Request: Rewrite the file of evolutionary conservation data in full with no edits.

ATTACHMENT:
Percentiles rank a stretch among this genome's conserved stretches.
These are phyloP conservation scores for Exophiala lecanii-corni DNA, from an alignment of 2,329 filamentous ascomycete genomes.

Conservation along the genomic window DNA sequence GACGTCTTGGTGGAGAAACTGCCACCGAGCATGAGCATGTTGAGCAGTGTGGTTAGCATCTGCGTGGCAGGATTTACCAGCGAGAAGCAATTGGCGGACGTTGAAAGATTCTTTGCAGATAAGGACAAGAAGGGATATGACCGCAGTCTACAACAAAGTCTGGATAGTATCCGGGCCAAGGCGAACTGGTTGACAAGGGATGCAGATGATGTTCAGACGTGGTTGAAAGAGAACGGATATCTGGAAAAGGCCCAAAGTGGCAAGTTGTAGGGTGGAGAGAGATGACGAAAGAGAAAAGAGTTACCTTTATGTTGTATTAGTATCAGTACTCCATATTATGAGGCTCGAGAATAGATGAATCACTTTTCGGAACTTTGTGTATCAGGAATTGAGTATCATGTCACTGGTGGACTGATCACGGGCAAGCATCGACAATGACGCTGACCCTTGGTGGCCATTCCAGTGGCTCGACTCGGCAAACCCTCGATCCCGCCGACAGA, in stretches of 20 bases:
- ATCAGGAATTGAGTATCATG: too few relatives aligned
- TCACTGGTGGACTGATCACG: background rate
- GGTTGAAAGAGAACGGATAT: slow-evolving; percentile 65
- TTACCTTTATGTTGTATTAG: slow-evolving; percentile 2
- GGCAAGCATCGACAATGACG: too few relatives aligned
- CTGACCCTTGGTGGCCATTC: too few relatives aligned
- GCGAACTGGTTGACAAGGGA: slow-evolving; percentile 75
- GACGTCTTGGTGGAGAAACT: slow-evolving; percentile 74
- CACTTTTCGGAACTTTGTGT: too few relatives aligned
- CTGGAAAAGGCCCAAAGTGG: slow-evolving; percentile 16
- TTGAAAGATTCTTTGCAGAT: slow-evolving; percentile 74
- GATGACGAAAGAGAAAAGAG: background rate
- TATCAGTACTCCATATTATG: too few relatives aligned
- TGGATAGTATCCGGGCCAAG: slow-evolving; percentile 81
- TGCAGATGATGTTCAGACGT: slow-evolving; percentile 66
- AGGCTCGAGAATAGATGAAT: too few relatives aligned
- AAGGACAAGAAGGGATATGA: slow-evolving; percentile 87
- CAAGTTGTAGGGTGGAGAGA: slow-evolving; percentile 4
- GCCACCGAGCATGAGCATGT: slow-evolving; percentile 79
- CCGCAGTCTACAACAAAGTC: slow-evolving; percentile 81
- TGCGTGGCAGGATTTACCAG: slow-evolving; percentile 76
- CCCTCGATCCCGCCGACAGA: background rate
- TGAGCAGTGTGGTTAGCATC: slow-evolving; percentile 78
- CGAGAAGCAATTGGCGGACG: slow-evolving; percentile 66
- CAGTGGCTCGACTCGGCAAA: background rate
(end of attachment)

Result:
Percentiles rank a stretch among this genome's conserved stretches.
These are phyloP conservation scores for Exophiala lecanii-corni DNA, from an alignment of 2,329 filamentous ascomycete genomes.

Conservation along the genomic window DNA sequence GACGTCTTGGTGGAGAAACTGCCACCGAGCATGAGCATGTTGAGCAGTGTGGTTAGCATCTGCGTGGCAGGATTTACCAGCGAGAAGCAATTGGCGGACGTTGAAAGATTCTTTGCAGATAAGGACAAGAAGGGATATGACCGCAGTCTACAACAAAGTCTGGATAGTATCCGGGCCAAGGCGAACTGGTTGACAAGGGATGCAGATGATGTTCAGACGTGGTTGAAAGAGAACGGATATCTGGAAAAGGCCCAAAGTGGCAAGTTGTAGGGTGGAGAGAGATGACGAAAGAGAAAAGAGTTACCTTTATGTTGTATTAGTATCAGTACTCCATATTATGAGGCTCGAGAATAGATGAATCACTTTTCGGAACTTTGTGTATCAGGAATTGAGTATCATGTCACTGGTGGACTGATCACGGGCAAGCATCGACAATGACGCTGACCCTTGGTGGCCATTCCAGTGGCTCGACTCGGCAAACCCTCGATCCCGCCGACAGA, in stretches of 20 bases:
- ATCAGGAATTGAGTATCATG: too few relatives aligned
- TCACTGGTGGACTGATCACG: background rate
- GGTTGAAAGAGAACGGATAT: slow-evolving; percentile 65
- TTACCTTTATGTTGTATTAG: slow-evolving; percentile 2
- GGCAAGCATCGACAATGACG: too few relatives aligned
- CTGACCCTTGGTGGCCATTC: too few relatives aligned
- GCGAACTGGTTGACAAGGGA: slow-evolving; percentile 75
- GACGTCTTGGTGGAGAAACT: slow-evolving; percentile 74
- CACTTTTCGGAACTTTGTGT: too few relatives aligned
- CTGGAAAAGGCCCAAAGTGG: slow-evolving; percentile 16
- TTGAAAGATTCTTTGCAGAT: slow-evolving; percentile 74
- GATGACGAAAGAGAAAAGAG: background rate
- TATCAGTACTCCATATTATG: too few relatives aligned
- TGGATAGTATCCGGGCCAAG: slow-evolving; percentile 81
- TGCAGATGATGTTCAGACGT: slow-evolving; percentile 66
- AGGCTCGAGAATAGATGAAT: too few relatives aligned
- AAGGACAAGAAGGGATATGA: slow-evolving; percentile 87
- CAAGTTGTAGGGTGGAGAGA: slow-evolving; percentile 4
- GCCACCGAGCATGAGCATGT: slow-evolving; percentile 79
- CCGCAGTCTACAACAAAGTC: slow-evolving; percentile 81
- TGCGTGGCAGGATTTACCAG: slow-evolving; percentile 76
- CCCTCGATCCCGCCGACAGA: background rate
- TGAGCAGTGTGGTTAGCATC: slow-evolving; percentile 78
- CGAGAAGCAATTGGCGGACG: slow-evolving; percentile 66
- CAGTGGCTCGACTCGGCAAA: background rate